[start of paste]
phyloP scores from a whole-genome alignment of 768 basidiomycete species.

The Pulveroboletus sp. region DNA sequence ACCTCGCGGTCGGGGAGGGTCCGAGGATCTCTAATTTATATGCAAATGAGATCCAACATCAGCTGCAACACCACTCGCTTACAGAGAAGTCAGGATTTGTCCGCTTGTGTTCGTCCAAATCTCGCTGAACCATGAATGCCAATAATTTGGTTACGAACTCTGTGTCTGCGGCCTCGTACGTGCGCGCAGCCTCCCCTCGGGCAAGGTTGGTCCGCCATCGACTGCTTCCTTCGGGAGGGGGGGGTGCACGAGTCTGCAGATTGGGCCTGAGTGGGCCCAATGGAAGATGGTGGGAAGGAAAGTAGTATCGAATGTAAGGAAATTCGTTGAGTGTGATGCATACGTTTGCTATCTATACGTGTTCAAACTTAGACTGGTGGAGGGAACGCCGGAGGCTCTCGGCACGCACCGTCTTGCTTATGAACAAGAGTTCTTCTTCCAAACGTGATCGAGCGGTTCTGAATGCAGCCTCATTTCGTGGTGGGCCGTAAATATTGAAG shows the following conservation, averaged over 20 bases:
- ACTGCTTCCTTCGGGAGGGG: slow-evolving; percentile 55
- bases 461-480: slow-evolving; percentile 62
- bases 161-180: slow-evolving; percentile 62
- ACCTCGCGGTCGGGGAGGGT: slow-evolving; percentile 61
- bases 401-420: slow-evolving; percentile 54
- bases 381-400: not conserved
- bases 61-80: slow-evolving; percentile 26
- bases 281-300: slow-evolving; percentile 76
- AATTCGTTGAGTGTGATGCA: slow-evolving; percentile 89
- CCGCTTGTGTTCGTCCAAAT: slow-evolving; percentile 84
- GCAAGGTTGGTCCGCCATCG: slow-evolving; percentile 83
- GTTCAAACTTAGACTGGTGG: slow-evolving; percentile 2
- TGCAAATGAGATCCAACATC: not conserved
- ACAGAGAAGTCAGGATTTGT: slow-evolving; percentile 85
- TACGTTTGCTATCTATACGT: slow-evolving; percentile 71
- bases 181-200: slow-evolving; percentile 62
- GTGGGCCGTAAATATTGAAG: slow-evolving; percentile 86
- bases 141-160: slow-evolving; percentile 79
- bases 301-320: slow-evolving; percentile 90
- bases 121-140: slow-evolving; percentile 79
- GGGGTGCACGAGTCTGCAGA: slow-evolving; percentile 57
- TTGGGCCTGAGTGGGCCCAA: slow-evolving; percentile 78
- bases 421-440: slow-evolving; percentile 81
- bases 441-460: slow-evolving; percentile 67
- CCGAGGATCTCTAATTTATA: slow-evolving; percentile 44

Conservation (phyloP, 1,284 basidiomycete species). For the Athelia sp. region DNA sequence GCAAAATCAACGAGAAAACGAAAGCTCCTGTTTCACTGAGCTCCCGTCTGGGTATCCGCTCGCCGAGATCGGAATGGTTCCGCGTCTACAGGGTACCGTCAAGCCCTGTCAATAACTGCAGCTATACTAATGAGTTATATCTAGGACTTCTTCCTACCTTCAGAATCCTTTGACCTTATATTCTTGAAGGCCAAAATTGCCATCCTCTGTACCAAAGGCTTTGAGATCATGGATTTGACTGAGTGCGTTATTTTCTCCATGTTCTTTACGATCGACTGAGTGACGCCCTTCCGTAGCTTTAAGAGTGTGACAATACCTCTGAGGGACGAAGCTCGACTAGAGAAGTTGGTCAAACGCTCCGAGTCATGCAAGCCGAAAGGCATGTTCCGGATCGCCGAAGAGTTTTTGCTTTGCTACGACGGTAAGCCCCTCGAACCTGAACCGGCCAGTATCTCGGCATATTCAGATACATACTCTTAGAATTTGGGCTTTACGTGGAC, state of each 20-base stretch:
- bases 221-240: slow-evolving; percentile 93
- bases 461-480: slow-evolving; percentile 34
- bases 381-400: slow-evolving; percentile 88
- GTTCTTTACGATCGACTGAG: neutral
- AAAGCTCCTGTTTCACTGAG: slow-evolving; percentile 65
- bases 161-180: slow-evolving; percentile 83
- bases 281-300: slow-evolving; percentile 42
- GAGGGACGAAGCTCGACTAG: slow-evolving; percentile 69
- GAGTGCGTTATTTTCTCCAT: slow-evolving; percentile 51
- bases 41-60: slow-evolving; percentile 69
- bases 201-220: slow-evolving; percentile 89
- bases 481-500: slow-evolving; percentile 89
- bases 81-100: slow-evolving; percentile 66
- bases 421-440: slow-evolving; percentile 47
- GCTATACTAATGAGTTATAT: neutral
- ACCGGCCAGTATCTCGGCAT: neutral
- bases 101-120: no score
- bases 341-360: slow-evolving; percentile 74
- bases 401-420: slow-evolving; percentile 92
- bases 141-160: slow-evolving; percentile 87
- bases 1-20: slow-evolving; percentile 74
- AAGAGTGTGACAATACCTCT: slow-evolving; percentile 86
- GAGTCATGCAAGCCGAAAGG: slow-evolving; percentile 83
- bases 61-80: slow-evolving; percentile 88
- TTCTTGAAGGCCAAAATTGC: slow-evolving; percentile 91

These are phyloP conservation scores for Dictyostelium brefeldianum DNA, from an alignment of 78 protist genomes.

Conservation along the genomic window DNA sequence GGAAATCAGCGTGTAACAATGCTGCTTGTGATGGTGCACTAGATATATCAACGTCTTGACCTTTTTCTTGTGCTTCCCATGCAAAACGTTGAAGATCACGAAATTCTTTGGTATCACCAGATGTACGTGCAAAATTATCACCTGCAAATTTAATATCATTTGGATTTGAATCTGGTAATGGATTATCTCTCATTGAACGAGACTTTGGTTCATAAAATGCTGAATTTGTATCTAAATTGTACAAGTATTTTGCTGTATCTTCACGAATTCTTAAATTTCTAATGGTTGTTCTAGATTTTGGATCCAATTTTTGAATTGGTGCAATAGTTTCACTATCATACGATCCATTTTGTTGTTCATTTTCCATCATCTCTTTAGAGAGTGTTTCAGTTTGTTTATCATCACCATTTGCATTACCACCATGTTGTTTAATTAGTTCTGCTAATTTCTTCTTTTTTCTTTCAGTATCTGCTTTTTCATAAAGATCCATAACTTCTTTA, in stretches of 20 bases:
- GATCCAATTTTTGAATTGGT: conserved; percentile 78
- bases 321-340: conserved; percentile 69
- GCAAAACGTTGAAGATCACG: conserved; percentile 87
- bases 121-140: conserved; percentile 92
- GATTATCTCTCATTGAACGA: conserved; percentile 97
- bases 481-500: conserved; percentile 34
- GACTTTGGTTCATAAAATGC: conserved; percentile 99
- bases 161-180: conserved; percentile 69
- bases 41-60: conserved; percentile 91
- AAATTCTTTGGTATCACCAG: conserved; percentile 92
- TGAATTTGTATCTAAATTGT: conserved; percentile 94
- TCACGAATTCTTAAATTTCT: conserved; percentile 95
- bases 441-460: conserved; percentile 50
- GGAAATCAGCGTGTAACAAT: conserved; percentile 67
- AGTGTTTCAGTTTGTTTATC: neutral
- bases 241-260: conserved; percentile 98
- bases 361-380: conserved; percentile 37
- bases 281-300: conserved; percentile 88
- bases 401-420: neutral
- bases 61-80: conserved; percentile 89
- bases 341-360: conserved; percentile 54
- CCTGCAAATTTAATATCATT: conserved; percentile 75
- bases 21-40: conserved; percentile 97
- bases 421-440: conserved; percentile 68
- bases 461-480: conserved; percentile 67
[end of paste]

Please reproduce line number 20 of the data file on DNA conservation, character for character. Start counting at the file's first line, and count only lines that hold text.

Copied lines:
- bases 141-160: slow-evolving; percentile 79